Just before filming was to begin in December, 1993, Ghazal murdered his three-year-old daughter, his estranged wife and then killed himself. His body wasn’t found until a month later. First-time director Touchstone could work with. Multiple murderers are harder to spin.
Finally, after already investing half-million dollars themselves into the project, Evans and Kemp managed to get it in front of Johnny Depp. Depp’s star was on the rise thanks to the successes of Edward Scissorhands and Don Juan DeMarco, and there was positive buzz about his titular role in Tim Burton’s upcoming biopic, Ed Wood, so he had some pull and he was garnering cred at an alarming rate. Unimpressed with the script, Depp loved the central message, “I liked the idea of sacrifice for family. And I kept thinking of things I'd like to add.” (The Sad, Strange Journey of Johnny Depp's 'The Brave', LA Times, May 19, 1997 by Mark Saylor.)
In addition to co-writing and directing, Depp also sank a reported $2 million of his own money into the picture. Seeking completion funds at the Cannes Film Festival, The Brave was met with the same polarized reactions that the festival is known for. Boos and accolades. European studios began a bidding war. U.S. studios just wanted to release “A Film By Johnny Depp” and every offer came with a proviso of steep changes. "I'm prepared to listen if there's a problem with length," Depp said, but rather than be forced to make changes, "I'll put it in a vault and let it sit." [ibid] In the end, The Brave played briefly overseas and Depp kept the U.S. rights to himself, basically refusing to allow it to be seen in his native land.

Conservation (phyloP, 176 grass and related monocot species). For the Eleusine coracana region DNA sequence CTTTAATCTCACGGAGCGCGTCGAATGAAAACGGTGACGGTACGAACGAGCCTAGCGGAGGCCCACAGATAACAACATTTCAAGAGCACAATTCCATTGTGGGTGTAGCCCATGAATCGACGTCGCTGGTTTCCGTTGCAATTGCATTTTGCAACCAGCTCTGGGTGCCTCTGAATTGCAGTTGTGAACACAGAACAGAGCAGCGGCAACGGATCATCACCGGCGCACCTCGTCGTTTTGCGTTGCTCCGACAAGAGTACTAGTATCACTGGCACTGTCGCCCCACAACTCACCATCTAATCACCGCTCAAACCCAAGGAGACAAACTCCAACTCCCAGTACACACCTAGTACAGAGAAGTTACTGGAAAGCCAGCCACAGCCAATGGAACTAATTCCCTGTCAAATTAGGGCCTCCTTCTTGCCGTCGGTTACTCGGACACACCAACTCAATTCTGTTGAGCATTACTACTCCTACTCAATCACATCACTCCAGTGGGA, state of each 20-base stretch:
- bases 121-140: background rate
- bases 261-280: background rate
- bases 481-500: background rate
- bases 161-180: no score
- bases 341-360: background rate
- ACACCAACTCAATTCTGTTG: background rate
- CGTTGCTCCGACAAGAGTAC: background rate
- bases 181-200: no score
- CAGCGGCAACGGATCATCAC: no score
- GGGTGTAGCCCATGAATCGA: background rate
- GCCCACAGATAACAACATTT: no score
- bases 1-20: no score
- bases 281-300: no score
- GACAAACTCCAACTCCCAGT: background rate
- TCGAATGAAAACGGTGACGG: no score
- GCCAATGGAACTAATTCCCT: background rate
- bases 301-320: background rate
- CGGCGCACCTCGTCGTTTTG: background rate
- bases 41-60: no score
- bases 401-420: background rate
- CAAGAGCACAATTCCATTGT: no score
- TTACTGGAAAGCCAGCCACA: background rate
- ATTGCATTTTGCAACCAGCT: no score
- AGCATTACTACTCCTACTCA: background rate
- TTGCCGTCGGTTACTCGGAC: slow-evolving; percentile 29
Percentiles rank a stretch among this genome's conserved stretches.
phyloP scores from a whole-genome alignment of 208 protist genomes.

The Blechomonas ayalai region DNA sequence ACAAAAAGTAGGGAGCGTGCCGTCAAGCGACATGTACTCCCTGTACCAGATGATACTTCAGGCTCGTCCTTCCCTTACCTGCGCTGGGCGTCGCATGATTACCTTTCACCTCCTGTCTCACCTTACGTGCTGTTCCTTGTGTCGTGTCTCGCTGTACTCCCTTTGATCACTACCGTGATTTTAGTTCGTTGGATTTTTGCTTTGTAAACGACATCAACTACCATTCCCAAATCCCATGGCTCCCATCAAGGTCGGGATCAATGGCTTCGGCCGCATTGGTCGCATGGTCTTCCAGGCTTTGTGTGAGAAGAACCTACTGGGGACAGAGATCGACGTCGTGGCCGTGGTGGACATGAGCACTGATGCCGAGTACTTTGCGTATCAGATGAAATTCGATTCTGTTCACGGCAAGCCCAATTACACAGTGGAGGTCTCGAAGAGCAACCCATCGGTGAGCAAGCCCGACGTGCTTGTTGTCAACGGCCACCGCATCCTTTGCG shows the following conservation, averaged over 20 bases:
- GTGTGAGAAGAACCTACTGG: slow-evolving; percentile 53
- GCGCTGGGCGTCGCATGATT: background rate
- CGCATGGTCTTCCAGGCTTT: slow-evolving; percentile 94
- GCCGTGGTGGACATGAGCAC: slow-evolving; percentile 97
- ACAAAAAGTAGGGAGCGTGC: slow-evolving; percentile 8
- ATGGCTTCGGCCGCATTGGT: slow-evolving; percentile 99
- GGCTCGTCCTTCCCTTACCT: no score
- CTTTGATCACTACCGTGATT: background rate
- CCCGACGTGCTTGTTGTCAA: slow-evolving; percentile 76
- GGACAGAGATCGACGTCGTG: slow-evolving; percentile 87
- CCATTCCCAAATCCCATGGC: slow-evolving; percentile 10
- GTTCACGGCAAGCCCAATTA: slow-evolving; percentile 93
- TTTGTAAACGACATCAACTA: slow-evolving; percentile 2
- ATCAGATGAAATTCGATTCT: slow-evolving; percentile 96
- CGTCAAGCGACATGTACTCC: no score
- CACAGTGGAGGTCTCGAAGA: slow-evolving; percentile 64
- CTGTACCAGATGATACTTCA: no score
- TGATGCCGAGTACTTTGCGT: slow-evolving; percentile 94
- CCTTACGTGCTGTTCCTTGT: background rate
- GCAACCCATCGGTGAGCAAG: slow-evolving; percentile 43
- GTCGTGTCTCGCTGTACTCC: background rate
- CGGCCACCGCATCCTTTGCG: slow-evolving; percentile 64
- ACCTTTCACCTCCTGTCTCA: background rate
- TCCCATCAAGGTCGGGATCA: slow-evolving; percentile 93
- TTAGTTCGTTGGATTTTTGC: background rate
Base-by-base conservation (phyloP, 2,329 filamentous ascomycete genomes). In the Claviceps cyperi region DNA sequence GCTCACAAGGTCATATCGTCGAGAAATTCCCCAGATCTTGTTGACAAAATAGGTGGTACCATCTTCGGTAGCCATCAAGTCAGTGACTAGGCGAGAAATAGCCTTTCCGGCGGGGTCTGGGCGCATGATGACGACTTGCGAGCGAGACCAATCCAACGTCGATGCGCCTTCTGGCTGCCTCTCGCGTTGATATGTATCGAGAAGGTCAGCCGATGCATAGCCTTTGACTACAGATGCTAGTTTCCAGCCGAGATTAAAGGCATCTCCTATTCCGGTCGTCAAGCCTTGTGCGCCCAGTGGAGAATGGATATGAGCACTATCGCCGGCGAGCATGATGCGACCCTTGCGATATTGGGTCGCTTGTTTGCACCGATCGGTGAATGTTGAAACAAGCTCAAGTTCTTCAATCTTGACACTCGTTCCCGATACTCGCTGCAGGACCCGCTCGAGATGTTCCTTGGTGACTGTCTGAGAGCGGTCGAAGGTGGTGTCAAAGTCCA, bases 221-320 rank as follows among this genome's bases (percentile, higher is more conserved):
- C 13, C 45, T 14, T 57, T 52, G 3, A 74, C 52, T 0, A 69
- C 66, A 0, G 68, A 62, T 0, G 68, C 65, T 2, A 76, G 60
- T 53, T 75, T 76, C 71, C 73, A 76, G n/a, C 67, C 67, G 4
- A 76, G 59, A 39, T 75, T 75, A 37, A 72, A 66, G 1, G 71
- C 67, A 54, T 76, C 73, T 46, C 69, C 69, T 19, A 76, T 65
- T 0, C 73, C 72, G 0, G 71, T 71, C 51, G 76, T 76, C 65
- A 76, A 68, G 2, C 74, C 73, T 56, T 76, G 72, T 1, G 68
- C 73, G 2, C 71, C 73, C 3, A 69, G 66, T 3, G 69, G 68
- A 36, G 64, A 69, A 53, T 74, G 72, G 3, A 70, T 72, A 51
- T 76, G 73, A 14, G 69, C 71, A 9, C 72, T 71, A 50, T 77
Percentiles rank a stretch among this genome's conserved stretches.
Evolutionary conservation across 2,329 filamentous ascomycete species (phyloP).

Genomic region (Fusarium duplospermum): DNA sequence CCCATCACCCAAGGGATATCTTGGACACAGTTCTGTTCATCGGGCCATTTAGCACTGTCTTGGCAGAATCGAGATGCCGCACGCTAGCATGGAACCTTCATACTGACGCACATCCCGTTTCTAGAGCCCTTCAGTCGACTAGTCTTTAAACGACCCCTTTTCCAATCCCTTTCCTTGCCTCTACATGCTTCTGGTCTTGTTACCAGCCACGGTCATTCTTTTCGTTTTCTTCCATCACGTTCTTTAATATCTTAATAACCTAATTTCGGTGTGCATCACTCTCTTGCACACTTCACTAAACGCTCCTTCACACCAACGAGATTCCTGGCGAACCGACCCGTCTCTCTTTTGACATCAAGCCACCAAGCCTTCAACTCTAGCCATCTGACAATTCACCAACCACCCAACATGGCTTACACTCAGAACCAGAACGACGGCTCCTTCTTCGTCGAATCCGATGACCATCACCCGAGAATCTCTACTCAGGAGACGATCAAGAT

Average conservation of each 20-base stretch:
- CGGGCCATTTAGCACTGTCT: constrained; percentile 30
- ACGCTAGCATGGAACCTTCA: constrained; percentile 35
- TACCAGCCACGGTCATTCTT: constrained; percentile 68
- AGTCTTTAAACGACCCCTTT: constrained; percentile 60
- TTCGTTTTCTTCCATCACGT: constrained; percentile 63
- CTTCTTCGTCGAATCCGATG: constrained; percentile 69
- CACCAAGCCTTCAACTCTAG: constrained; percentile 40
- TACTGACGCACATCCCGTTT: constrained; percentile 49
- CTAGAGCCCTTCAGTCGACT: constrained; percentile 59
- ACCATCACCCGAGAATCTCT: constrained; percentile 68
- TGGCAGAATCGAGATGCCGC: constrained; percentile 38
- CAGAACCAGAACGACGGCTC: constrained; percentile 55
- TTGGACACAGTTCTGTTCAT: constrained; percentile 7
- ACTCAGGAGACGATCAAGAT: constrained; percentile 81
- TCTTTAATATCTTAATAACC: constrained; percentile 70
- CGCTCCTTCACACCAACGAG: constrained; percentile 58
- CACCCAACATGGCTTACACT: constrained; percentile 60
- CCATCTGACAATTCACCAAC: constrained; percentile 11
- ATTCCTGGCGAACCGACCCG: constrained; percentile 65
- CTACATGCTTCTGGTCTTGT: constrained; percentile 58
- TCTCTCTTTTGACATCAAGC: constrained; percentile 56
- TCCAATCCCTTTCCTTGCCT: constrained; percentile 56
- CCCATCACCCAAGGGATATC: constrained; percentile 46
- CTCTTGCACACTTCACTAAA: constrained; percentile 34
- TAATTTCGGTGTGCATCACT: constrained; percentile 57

Because of the nature of humans and the subhuman nature of the press, this decision led to the urban legend that Depp had been “humiliated” at Cannes, that the reviews had been “overwhelmingly” negative and that he hid the film away out of shame. Which isn’t the case at all.
Yes, The Brave is slow. It’s multiple long shots of a wistful Depp/Raphael communicate a tendency towards vanity after a while, leaving quiet contemplation behind. It has some supremely bizarre moments and there are injections of noir that seem out of place, particularly those involving McCarthy’s right-hand man, Larry (played by “Hey, it’s that guy” Marshall Bell), who keeps popping in on Raphael to make sure he returns to the cavernous warehouse studio “on time and as promised”. But so many of the quiet moments with Depp and Elpidia Carrillo, who plays Rita, intensified by the gorgeous photography, make The Brave a worthy journey. If nothing else, it will take you on your own internal meditation, however briefly—would you do what Raphael agrees to in order to ensure a better life for your family? Do you love anyone enough to die, horribly, for their future?
Call it an art film or a think piece or whatever you want, but give it a shot before you dismiss it as a Johnny Depp vanity project. Especially these days, in the wake of his off-the-rails portrayals of Willy Wonka and Barnabas Collins, The Brave is a much-needed reminder of how good an actor Johnny Depp can actually be when he doesn’t let caricature get in the way. And don’t fret that the film has never received an “official” U.S. DVD release. It’s one of the easiest bootlegs to come by, all reproduced from overseas import prints.